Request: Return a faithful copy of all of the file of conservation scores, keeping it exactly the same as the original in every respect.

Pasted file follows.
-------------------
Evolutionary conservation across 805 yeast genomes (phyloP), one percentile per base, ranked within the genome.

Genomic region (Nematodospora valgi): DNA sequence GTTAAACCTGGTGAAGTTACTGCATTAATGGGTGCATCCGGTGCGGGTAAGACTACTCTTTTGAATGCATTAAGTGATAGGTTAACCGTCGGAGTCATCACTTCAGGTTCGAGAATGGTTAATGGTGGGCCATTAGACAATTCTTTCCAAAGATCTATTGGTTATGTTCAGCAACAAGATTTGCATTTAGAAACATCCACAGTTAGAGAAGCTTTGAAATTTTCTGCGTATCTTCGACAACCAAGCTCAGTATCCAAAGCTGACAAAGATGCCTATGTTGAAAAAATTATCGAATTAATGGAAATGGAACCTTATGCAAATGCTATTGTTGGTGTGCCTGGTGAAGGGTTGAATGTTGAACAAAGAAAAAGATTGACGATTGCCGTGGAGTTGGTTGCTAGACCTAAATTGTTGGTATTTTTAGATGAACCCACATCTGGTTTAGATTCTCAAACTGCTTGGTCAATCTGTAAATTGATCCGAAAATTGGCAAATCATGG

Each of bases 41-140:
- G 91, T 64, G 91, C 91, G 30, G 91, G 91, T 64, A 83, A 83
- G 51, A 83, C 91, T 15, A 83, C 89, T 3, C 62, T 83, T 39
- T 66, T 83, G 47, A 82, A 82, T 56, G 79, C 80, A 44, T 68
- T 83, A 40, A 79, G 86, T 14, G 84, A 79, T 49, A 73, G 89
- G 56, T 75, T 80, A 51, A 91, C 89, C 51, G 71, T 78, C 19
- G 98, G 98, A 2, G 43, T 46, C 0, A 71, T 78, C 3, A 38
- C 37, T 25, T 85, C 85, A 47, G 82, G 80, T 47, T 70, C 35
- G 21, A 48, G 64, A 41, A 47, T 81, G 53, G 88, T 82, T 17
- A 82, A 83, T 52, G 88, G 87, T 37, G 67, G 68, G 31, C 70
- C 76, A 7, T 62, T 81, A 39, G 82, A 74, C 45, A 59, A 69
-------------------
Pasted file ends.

Evolutionary conservation across 805 yeast genomes (phyloP), one percentile per base, ranked within the genome.

Genomic region (Nematodospora valgi): DNA sequence GTTAAACCTGGTGAAGTTACTGCATTAATGGGTGCATCCGGTGCGGGTAAGACTACTCTTTTGAATGCATTAAGTGATAGGTTAACCGTCGGAGTCATCACTTCAGGTTCGAGAATGGTTAATGGTGGGCCATTAGACAATTCTTTCCAAAGATCTATTGGTTATGTTCAGCAACAAGATTTGCATTTAGAAACATCCACAGTTAGAGAAGCTTTGAAATTTTCTGCGTATCTTCGACAACCAAGCTCAGTATCCAAAGCTGACAAAGATGCCTATGTTGAAAAAATTATCGAATTAATGGAAATGGAACCTTATGCAAATGCTATTGTTGGTGTGCCTGGTGAAGGGTTGAATGTTGAACAAAGAAAAAGATTGACGATTGCCGTGGAGTTGGTTGCTAGACCTAAATTGTTGGTATTTTTAGATGAACCCACATCTGGTTTAGATTCTCAAACTGCTTGGTCAATCTGTAAATTGATCCGAAAATTGGCAAATCATGG

Each of bases 41-140:
- G 91, T 64, G 91, C 91, G 30, G 91, G 91, T 64, A 83, A 83
- G 51, A 83, C 91, T 15, A 83, C 89, T 3, C 62, T 83, T 39
- T 66, T 83, G 47, A 82, A 82, T 56, G 79, C 80, A 44, T 68
- T 83, A 40, A 79, G 86, T 14, G 84, A 79, T 49, A 73, G 89
- G 56, T 75, T 80, A 51, A 91, C 89, C 51, G 71, T 78, C 19
- G 98, G 98, A 2, G 43, T 46, C 0, A 71, T 78, C 3, A 38
- C 37, T 25, T 85, C 85, A 47, G 82, G 80, T 47, T 70, C 35
- G 21, A 48, G 64, A 41, A 47, T 81, G 53, G 88, T 82, T 17
- A 82, A 83, T 52, G 88, G 87, T 37, G 67, G 68, G 31, C 70
- C 76, A 7, T 62, T 81, A 39, G 82, A 74, C 45, A 59, A 69